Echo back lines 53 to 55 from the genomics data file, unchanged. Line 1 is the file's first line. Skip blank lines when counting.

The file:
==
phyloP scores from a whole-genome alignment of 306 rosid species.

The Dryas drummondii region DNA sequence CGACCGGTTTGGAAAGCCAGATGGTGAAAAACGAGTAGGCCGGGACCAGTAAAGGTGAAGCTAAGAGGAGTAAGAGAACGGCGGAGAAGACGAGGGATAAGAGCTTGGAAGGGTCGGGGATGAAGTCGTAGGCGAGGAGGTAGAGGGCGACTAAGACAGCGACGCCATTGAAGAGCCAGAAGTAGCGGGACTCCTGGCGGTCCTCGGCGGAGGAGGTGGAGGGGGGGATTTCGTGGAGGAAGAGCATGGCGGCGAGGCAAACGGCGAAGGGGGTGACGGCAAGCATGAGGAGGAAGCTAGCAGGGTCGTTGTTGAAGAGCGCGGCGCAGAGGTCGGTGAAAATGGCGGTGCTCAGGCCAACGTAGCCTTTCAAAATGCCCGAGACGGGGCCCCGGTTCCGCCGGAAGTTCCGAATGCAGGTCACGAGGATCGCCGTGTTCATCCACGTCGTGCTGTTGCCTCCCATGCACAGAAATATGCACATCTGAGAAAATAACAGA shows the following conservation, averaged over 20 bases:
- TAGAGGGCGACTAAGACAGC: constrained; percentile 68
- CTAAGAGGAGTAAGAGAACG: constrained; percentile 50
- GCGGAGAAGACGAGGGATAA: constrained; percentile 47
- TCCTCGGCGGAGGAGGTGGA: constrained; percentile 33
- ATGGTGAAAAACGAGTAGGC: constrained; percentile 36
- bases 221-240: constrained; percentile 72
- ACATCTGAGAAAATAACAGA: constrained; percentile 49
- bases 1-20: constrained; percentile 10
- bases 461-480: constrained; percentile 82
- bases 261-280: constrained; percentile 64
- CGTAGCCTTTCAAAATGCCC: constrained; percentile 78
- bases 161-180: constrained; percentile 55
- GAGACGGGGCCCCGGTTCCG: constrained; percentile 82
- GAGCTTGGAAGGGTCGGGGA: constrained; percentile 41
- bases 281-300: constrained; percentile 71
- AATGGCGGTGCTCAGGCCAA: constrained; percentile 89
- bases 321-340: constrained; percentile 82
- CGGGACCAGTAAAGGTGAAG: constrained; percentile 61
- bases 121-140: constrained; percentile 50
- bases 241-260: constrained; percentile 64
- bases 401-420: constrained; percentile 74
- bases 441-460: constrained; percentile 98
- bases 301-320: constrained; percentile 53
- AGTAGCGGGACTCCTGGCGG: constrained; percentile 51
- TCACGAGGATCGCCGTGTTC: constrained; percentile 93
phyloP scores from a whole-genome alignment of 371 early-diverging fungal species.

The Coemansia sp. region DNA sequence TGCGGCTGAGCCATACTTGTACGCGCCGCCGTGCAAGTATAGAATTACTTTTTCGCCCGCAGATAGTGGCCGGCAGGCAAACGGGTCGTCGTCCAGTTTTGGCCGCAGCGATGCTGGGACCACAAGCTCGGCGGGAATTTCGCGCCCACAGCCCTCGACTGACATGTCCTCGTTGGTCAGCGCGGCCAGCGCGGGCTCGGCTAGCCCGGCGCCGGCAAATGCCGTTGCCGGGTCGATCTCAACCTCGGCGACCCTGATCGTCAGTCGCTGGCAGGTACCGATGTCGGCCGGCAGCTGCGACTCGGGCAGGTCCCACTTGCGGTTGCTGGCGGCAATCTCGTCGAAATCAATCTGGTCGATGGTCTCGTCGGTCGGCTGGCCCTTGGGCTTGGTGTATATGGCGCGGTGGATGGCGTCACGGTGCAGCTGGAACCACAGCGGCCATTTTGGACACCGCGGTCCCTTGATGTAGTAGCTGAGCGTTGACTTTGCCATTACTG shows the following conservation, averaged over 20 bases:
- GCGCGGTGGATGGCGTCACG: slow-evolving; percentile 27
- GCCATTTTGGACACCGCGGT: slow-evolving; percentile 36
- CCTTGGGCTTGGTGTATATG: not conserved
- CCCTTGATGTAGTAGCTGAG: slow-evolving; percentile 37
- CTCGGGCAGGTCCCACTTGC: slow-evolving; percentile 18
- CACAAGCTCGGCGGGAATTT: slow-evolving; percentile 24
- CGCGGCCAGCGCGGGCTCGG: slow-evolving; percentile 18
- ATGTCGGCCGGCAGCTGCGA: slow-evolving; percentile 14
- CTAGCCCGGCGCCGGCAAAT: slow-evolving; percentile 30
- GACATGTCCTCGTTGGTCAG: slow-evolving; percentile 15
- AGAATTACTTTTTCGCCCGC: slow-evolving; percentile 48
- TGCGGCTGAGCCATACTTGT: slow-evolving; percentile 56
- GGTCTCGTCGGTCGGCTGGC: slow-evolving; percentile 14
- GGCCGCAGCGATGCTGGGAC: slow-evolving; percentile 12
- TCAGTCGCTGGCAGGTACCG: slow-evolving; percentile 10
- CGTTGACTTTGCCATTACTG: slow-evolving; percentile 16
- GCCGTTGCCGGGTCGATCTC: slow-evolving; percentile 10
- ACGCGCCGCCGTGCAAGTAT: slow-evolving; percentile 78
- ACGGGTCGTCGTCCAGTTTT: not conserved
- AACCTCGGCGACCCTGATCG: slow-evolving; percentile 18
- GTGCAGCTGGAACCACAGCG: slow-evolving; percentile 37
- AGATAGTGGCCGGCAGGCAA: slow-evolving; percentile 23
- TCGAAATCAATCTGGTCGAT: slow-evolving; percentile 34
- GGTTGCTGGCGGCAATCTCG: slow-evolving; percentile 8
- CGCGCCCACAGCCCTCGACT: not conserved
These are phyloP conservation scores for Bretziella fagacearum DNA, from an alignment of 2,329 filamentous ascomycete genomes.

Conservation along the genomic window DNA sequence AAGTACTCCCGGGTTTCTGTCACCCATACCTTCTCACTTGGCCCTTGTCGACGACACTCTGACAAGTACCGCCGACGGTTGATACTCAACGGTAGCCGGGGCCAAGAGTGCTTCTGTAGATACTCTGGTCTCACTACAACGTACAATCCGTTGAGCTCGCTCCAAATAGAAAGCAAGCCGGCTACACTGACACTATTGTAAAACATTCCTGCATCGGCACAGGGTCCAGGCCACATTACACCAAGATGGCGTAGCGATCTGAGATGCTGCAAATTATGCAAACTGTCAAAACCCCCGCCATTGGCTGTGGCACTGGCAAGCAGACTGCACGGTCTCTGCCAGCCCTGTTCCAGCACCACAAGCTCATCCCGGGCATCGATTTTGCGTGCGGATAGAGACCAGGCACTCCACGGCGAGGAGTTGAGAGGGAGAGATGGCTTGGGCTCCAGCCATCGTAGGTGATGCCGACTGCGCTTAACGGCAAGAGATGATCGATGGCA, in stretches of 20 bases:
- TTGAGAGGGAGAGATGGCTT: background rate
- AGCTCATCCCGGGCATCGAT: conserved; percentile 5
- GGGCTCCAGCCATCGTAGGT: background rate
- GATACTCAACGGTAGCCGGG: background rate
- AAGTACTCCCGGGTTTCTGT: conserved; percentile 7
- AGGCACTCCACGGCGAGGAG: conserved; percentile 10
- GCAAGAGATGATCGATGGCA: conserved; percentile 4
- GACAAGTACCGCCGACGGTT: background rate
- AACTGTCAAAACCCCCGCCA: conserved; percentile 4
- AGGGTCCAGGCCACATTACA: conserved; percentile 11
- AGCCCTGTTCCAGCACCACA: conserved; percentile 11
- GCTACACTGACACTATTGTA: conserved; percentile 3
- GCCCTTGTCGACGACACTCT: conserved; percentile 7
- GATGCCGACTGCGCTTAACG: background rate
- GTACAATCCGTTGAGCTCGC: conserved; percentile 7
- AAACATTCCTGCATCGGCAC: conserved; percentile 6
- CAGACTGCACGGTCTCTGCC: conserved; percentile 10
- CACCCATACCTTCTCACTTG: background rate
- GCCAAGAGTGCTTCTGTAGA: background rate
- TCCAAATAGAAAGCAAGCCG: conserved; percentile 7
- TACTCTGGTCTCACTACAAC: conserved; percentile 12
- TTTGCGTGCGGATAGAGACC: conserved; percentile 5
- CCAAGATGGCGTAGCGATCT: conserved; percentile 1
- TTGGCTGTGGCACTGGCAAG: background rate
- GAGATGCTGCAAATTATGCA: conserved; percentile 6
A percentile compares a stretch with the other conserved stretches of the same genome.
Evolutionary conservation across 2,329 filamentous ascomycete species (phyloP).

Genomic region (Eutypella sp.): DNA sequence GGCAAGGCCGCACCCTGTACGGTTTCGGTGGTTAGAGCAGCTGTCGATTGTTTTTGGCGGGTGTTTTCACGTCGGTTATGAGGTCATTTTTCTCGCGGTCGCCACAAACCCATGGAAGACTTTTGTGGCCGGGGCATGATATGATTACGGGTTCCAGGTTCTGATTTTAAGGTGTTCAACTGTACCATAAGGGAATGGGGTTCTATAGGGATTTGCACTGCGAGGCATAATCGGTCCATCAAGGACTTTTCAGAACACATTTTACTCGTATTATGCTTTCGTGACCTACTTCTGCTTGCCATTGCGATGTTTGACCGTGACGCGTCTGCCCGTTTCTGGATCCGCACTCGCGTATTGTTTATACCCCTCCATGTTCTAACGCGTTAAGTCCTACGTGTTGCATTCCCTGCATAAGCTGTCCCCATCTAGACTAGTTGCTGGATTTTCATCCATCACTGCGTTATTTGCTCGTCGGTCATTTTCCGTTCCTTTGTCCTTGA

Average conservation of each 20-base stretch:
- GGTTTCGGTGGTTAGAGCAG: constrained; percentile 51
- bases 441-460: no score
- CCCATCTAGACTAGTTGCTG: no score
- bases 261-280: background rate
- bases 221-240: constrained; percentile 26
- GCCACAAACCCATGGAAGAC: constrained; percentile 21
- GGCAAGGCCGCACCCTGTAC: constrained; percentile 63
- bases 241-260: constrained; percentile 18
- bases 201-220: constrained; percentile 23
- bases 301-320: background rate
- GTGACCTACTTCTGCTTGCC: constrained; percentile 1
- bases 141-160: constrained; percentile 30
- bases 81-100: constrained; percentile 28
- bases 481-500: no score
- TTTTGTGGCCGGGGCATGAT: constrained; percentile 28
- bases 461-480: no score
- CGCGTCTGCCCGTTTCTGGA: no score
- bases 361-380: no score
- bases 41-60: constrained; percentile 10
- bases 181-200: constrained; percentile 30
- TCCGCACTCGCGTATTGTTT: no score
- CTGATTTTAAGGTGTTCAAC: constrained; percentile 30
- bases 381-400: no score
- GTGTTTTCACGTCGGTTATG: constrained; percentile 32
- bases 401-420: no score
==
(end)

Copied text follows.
- GGTTGCTGGCGGCAATCTCG: slow-evolving; percentile 8
- CGCGCCCACAGCCCTCGACT: not conserved
These are phyloP conservation scores for Bretziella fagacearum DNA, from an alignment of 2,329 filamentous ascomycete genomes.